The pitfalls of trying to give mothers parenting advice
I find mothers, and it is particularly mothers, get quite snippy if you dare make a suggestion regarding child rearing. Do you have to have pushed a baby out your private parts to have any input or valuable advice? So many times I hear, "You've never had kids so you have no idea". Well I do have an idea. When my sister, who had screwed up her life with booze and drugs, had a baby, I knew this tiny little baby was going to need someone stable in his life. I made the decision NOT to have kids in order that I could focus on him, which I did, dealing with all those eating, sleeping, behaviour issues off and on over many years.
Just the other day a friend was complaining about her daughter refusing to turn off the TV (which is in her room!) to come and eat dinner, and I was like, "It's easy. Take the TV out of her room." And she was like, "Easy for you to say, you don't have to deal with the tantrums and screaming." It's quite hurtful when people say you are so lucky to be able to do what you want because you don't have kids.
I chose not to. But what if I hadn't been able to?
Ah, Sally, what icy, dicey terrain you would have us gaze upon. Is any subject more loaded, more fraught, than how best to parent? I'm not sure anything could have prepared me for parenthood. Having worked as a nanny for several years, I thought I knew what there was to know: the rhythms of a toddler's day, the tricks to getting a fussy five-year-old to eat. But when it came to my own children, to the very relentlessness of them, to the sheer viscerality of my love, all that blood and milk, the sh*t and the wind, the physicality of it all, well it knocked me for six.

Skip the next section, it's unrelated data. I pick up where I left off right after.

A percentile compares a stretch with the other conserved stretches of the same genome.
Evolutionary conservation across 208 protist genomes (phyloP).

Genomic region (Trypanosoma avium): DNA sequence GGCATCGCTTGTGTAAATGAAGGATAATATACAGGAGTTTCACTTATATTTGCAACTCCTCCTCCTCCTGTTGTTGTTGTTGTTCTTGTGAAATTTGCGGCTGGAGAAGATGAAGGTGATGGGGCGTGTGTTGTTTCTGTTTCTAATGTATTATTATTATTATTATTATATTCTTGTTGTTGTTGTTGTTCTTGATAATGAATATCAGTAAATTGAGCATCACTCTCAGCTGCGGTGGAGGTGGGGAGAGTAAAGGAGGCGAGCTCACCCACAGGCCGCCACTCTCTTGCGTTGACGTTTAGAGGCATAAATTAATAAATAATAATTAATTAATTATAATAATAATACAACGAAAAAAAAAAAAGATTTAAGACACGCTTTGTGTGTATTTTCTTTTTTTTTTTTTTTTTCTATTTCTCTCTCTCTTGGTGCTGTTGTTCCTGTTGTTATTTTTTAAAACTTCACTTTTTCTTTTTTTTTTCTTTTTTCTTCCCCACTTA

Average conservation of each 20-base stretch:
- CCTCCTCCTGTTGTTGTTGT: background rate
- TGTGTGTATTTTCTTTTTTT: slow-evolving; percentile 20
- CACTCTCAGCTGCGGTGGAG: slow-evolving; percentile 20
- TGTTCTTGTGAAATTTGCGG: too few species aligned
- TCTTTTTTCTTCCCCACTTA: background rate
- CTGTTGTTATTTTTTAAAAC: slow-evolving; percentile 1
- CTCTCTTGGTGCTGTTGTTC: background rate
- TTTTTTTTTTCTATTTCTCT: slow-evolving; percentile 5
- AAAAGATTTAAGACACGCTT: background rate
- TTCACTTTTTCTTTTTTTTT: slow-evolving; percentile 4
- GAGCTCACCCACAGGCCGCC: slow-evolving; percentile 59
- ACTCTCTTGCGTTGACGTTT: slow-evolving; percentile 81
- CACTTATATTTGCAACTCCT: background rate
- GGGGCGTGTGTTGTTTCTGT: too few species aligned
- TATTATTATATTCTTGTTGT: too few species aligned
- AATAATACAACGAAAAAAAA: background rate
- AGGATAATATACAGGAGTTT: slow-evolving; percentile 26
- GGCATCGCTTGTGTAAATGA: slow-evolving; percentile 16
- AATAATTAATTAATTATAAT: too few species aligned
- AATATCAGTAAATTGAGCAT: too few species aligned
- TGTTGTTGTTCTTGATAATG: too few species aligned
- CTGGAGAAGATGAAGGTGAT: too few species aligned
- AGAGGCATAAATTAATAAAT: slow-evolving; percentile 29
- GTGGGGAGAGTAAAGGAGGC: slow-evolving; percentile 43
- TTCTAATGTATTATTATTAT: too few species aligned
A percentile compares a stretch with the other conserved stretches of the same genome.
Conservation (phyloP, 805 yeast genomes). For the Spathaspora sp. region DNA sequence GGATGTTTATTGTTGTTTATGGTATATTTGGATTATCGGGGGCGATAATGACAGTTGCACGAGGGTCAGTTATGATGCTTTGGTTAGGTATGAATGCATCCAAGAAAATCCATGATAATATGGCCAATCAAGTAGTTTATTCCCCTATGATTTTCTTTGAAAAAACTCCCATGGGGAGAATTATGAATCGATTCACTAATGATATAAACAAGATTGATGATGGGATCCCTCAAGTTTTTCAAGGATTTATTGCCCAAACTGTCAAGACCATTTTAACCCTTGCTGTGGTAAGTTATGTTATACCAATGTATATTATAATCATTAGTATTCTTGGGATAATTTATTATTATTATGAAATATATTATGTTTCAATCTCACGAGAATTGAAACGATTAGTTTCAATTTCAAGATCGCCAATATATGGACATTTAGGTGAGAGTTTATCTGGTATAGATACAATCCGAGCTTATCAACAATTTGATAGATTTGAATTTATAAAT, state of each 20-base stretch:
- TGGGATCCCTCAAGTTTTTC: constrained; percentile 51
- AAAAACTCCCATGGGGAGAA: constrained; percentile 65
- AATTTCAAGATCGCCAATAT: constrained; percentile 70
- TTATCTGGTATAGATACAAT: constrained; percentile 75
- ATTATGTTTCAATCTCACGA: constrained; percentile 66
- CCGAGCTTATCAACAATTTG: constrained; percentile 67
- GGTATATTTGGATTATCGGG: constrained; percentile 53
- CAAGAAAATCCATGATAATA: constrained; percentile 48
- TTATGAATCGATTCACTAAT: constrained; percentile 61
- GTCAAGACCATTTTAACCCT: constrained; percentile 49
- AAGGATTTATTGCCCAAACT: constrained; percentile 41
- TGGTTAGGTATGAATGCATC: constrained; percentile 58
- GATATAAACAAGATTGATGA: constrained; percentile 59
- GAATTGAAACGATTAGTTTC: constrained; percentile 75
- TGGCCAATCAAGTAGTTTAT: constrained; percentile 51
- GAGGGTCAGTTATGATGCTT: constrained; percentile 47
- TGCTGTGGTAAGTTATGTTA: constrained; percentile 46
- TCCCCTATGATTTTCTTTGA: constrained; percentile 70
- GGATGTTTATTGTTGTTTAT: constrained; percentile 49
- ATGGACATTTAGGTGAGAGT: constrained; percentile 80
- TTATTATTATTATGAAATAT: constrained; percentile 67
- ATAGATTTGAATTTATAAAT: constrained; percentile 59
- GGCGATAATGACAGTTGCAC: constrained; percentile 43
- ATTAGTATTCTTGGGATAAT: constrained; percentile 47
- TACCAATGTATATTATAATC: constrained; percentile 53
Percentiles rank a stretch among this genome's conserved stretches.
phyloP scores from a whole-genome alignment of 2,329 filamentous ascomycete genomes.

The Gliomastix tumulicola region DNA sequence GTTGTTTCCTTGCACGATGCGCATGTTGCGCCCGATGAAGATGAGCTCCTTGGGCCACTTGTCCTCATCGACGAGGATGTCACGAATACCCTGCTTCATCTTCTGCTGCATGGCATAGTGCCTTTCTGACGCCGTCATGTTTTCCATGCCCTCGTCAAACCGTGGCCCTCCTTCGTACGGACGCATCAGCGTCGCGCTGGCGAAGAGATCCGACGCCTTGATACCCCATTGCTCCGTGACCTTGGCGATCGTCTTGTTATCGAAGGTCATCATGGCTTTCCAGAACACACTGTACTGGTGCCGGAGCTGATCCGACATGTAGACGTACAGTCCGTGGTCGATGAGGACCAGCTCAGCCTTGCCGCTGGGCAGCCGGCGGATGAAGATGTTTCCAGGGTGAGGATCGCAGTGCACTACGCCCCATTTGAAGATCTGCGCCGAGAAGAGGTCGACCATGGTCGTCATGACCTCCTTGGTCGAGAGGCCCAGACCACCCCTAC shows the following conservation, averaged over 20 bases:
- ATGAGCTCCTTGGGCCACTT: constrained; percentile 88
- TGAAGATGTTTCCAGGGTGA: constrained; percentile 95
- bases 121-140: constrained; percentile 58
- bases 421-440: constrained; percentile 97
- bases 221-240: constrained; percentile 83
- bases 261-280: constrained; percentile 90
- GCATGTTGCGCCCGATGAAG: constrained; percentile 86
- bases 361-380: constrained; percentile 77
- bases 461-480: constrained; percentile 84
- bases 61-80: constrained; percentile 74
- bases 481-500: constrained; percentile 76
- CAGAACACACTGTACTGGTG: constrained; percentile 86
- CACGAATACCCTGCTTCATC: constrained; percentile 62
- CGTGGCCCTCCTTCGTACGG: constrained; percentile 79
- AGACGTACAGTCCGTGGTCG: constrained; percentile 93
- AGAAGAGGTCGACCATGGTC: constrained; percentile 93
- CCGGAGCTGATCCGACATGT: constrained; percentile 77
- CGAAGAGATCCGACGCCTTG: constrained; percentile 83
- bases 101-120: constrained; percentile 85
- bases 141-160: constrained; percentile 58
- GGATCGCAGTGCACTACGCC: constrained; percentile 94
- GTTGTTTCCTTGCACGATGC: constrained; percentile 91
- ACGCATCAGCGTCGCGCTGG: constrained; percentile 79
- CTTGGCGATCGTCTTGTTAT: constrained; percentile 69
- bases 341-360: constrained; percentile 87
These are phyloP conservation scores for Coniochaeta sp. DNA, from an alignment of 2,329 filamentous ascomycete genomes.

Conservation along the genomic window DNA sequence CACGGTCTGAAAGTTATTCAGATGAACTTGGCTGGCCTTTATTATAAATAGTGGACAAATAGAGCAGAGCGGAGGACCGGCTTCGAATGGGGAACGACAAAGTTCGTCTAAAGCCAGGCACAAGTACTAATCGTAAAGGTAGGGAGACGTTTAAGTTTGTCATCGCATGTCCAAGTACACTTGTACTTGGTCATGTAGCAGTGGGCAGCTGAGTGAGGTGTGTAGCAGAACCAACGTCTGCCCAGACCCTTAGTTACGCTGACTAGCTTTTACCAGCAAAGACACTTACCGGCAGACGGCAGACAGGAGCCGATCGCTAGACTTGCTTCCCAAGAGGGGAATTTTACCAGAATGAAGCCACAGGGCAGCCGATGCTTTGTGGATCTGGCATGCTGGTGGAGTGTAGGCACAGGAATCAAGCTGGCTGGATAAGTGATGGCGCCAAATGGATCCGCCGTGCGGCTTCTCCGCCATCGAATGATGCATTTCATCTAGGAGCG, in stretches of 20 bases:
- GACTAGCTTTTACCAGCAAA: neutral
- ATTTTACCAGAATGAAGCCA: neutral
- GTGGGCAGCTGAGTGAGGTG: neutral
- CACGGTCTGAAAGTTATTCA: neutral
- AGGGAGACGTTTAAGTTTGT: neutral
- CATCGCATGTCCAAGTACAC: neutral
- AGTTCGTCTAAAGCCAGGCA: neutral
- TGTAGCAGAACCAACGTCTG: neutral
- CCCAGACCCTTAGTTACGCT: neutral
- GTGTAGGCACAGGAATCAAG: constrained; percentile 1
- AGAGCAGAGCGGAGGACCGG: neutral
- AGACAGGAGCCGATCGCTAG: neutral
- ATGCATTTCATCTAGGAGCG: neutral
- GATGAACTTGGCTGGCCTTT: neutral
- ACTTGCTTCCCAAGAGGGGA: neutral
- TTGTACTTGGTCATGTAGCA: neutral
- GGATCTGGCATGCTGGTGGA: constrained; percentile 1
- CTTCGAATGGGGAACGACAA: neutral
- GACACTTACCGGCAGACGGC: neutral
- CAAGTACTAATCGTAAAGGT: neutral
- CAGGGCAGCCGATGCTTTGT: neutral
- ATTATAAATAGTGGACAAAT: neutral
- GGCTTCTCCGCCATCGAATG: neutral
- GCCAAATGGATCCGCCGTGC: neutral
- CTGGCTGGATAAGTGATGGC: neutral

So, while I understand how some women feel motherhood gives them a lifetime membership to an exclusive club, I don't believe not having had children should preclude you from having an opinion. I say this with confidence. As the daughter of a lesbian I had three parents - my mother, my father, my other mother. My upbringing was a combined effort. And as a friend of both adopted children and adoptive parents, I know their familial bonds to be undeniable. To suggest you are a parent only if you have yourself sown the seed or personally carried the child is wrong. It would imply we we even can compare loves. That one love is more pure than another.
What bothers me is not so much the advice of those who have not, themselves, borne children, but the freeness with which so many make pronouncements on parenting. When I chose to feed/rock/sing my babies to sleep, there were those who told me with a terrible sort of glee in their eye that I was, "making a rod for my own back", and when I chose to leave my baby to cry to sleep, there were those who told me that they didn't want to worry me "but it can be harmful". Sometimes I've used sticker charts with my children. Sometimes I've screamed at them. Once I sought cranial osteopathy. Sometimes something works and then it doesn't. The only consistency has been that no behaviour, neither good, nor bad, has lasted. I made a decision early on that I would offer parenting advice only when it was sought.
In your words
In the past four months Maureen has lost her husband, retired and been badly injured. "Planned and unplanned 'pockets of joy'," she writes, "are what have kept me sane. From an unexpected invitation to the movies, to the anticipation of my first granddaughter in a couple of months, these are what keep me from completely falling into the abyss of grief and sadness." As for Tony, he reckons the best recipe for happiness he's ever heard is, "Someone to love, something to do, and something to look forward to."